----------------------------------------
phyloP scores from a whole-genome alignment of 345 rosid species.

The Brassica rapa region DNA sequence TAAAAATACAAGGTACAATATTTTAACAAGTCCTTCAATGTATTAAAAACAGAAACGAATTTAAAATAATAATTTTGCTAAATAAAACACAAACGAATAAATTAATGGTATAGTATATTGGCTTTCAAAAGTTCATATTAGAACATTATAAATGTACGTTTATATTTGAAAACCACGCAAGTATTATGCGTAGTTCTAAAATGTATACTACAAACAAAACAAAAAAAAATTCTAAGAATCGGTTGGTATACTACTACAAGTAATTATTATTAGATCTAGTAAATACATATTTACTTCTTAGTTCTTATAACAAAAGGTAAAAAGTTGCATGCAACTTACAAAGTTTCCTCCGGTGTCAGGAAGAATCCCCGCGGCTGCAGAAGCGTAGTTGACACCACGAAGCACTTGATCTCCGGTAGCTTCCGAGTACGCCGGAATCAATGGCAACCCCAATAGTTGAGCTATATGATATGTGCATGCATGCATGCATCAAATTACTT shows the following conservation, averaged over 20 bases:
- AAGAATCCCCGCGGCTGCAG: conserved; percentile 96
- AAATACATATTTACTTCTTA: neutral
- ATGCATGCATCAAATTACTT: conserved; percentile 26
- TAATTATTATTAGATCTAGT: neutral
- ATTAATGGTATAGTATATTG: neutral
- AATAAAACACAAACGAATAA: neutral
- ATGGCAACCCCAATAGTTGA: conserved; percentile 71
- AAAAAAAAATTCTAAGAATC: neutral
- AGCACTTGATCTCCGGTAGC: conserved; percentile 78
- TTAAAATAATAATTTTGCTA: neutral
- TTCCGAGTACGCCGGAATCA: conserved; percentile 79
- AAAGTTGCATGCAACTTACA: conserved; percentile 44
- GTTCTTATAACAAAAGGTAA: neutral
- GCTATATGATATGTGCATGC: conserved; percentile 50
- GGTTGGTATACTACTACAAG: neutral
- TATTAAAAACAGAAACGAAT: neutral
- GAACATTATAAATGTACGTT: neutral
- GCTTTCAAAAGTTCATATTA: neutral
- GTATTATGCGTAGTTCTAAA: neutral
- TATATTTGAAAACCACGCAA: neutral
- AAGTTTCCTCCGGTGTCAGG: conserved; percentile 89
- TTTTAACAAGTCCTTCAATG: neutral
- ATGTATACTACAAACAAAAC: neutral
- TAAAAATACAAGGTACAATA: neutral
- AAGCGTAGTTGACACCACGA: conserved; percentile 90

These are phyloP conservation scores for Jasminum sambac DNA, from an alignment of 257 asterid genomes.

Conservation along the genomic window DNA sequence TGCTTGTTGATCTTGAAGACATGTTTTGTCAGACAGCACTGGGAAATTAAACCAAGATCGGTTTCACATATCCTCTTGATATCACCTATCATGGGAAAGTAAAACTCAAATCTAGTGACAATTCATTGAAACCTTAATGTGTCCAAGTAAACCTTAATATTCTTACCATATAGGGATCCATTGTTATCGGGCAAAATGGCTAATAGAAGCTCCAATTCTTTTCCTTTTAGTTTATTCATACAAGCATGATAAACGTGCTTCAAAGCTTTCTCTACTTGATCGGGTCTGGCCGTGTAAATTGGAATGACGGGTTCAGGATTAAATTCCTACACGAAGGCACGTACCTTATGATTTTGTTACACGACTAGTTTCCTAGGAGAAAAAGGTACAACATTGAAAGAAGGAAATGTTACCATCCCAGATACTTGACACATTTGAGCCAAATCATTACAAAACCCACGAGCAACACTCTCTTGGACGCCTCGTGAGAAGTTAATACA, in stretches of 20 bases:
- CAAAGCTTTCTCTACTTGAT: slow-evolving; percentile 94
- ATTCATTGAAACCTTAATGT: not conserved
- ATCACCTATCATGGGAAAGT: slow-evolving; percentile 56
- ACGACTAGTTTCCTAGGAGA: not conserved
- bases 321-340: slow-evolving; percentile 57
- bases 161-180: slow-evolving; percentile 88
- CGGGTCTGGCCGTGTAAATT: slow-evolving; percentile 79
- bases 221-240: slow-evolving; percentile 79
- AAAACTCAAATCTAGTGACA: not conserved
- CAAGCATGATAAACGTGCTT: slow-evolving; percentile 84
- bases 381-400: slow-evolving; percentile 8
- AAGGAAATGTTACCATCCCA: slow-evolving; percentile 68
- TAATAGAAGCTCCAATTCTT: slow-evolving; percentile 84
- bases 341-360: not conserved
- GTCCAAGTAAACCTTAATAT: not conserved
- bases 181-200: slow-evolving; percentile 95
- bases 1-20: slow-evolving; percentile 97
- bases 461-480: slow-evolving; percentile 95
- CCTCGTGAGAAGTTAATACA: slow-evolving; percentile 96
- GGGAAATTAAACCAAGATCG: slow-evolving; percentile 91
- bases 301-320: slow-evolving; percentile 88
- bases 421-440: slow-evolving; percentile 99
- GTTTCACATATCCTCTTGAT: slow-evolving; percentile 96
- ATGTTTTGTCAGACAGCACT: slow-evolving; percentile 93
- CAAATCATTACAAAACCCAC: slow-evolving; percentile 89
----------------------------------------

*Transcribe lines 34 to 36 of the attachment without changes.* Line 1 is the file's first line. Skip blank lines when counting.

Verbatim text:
- bases 321-340: slow-evolving; percentile 57
- bases 161-180: slow-evolving; percentile 88
- CGGGTCTGGCCGTGTAAATT: slow-evolving; percentile 79